Even the craziest rescue plans have their catches. Today’s passages deal with the ultimate moment of Israel’s salvation, as well as the moments right before. While we all like to think we want to be a part of God’s plan, sometimes it isn’t all peaches and sunshine. Sometimes, it’s not a quick, easy path at all. Nope, sometimes… we have to take the long way around. And on that journey, we have to find out if our faith is enough to sustain us on that journey.
What is something that you learned the “hard” way?
Exodus 13 & 14
Read Exodus 13:1-16.
- God is telling Israel to do certain practices in the future. What are they and what are their significance?
Leader’s Note: The consecration of the first born and the avoidance of yeast corresponds to the final plague in Chapter 12. Use this chance to recap the story of the plagues and Moses’ role in helping deliver Israel.
- This is the second time God outlines the feast of Passover for the Israelite community, and the first rule God gives them. Why do you think this festival is so important? What is it doing for Israel?
- Why is retelling the story of God’s redemption important? How do you retell that story?
Read Exodus 13:17-22.
- God already concerned about something in regards to Israel. What is it and why do you think that is?
- Verse 17 says God did not take them out of Egypt the most direct way. Why did God need to take them that way?
- In the final verses, God chooses to lead the people in a way he never has before. Why?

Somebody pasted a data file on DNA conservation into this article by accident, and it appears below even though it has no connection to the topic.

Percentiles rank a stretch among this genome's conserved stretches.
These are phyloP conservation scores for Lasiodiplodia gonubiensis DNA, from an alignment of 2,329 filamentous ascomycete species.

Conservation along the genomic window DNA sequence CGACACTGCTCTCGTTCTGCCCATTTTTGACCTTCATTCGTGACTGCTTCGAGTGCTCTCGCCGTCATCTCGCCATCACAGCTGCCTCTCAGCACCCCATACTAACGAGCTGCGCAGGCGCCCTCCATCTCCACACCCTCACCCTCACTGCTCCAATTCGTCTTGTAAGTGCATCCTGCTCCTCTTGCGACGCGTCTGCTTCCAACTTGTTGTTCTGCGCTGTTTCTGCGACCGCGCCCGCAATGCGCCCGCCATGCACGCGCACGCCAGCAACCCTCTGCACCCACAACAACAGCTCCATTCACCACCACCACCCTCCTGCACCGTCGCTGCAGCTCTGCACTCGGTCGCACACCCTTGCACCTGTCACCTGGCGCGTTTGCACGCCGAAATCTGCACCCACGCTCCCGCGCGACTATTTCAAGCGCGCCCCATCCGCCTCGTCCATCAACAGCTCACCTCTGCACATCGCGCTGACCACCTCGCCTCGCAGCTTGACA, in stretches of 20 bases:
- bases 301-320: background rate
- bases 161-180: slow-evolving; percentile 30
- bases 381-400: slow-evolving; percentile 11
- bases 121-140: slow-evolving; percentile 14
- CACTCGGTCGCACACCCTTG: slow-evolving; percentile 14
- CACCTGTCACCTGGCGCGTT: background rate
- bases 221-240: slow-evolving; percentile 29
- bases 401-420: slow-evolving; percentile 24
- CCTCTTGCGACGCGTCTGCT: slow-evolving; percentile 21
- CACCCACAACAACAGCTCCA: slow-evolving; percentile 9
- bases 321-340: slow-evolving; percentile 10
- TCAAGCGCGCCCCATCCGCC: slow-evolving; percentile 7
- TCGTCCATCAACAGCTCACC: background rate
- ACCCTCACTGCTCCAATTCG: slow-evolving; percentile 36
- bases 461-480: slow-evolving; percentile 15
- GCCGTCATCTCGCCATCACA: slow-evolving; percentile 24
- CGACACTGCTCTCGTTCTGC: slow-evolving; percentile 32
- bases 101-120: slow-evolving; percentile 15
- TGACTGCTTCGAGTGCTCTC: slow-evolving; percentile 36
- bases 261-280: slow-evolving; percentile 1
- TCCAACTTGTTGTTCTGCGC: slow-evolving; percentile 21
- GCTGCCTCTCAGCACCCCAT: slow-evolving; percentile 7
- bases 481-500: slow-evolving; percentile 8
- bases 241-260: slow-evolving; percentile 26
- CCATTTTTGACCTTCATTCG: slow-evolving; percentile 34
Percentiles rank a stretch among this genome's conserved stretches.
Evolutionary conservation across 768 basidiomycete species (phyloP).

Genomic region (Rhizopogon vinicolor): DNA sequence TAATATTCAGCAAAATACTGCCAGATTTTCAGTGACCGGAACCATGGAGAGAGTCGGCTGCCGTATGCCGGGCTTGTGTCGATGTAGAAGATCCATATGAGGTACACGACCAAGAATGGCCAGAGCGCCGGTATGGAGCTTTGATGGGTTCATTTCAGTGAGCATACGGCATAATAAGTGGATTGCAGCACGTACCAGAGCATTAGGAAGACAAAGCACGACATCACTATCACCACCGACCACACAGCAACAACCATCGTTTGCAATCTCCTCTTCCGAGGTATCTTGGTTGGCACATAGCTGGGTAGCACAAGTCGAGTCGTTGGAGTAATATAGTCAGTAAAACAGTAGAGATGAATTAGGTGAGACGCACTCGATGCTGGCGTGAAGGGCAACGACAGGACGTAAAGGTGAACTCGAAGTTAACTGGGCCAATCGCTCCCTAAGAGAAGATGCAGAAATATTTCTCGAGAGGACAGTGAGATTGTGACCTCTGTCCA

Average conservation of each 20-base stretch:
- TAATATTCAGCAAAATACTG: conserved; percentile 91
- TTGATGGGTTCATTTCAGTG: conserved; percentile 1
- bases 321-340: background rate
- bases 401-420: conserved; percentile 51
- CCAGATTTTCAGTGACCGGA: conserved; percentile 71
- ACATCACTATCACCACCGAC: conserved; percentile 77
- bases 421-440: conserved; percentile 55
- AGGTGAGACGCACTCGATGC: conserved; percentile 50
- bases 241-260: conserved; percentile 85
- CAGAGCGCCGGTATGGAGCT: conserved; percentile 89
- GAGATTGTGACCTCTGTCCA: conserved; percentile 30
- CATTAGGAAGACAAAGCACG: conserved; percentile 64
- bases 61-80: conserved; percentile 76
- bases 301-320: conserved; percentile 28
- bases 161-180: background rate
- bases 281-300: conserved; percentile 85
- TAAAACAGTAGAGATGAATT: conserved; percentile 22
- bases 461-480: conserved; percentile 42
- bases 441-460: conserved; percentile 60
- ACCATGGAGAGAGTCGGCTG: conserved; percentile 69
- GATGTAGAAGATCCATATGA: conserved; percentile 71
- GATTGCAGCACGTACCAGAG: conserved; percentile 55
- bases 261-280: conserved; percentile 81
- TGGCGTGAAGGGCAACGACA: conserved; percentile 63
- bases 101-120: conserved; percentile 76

Leader’s Note: God’s presence as a pillar of cloud/fire throughout the desert wanderings was unique in Israel’s story, but the verses, and later parts of the story, indicate it’s purpose was to lead and protect a fickle people.
- Have you ever felt like God was leading you in a direction you didn’t feel like going? What did you do? How did it work out?
Read Exodus 14.
- What surprised you as we read through this well-known story?
- What is Israel’s response when Pharaoh decides to pursue them? What does God’s response reveal about Him?
Leader’s Note: God essentially complains about them complaining, but quickly steps in to rescue them. This pattern will repeat itself over and over again in the desert.
- What is God’s purpose in defeating Pharaoh’s army so completely?
Leader’s Note: Besides saving Israel, verses 17-18, God says this is to gain glory in the eyes of the Egyptians, to demonstrate His power so that all of Egypt knows that He is Lord.
- The final verses say Israel “feared” the Lord. Is this an appropriate response to God? Why/why not?
- Where do you find your self in the story? Do you feel like Moses, the Israelites, the Egyptians, God? Why?
- Nothing in this story was the usual way to deliver a people from oppression. Why do you think God go out of his way to do it this way?
- We all need help getting delivered from something. Have you ever had an Exodus experience in your life?
Diving Deeper: Hardening Hearts
- Exodus 14:4 & 14:8 talk about God “hardening” Pharaoh’s heart. This is often a troubling passage for people, as Pharaoh’s hardness of heart led his army to be drowned. What do you think it means when God “hardens” Pharaoh’s heart?
Leader’s Note: “In his copious work on biblical figures of speech, E.W. Bullinger listed several ways that the Hebrew and Greek languages used verbs to mean something other than their strict, literal usage… Bullinger’s fourth list of idiomatic verbs deals with active verbs that “were used by the Hebrews to express, not the doing of the thing, but the permission of the thing which the agent is said to do” … When the text says that God hardened Pharaoh’s heart, it means that God would permit or allow Pharaoh’s heart to be hardened.” See full text.
- Have you ever found yourself reacting against the inevitable? Why? What did it get you?
- In what ways do you respond to God like Pharaoh does here?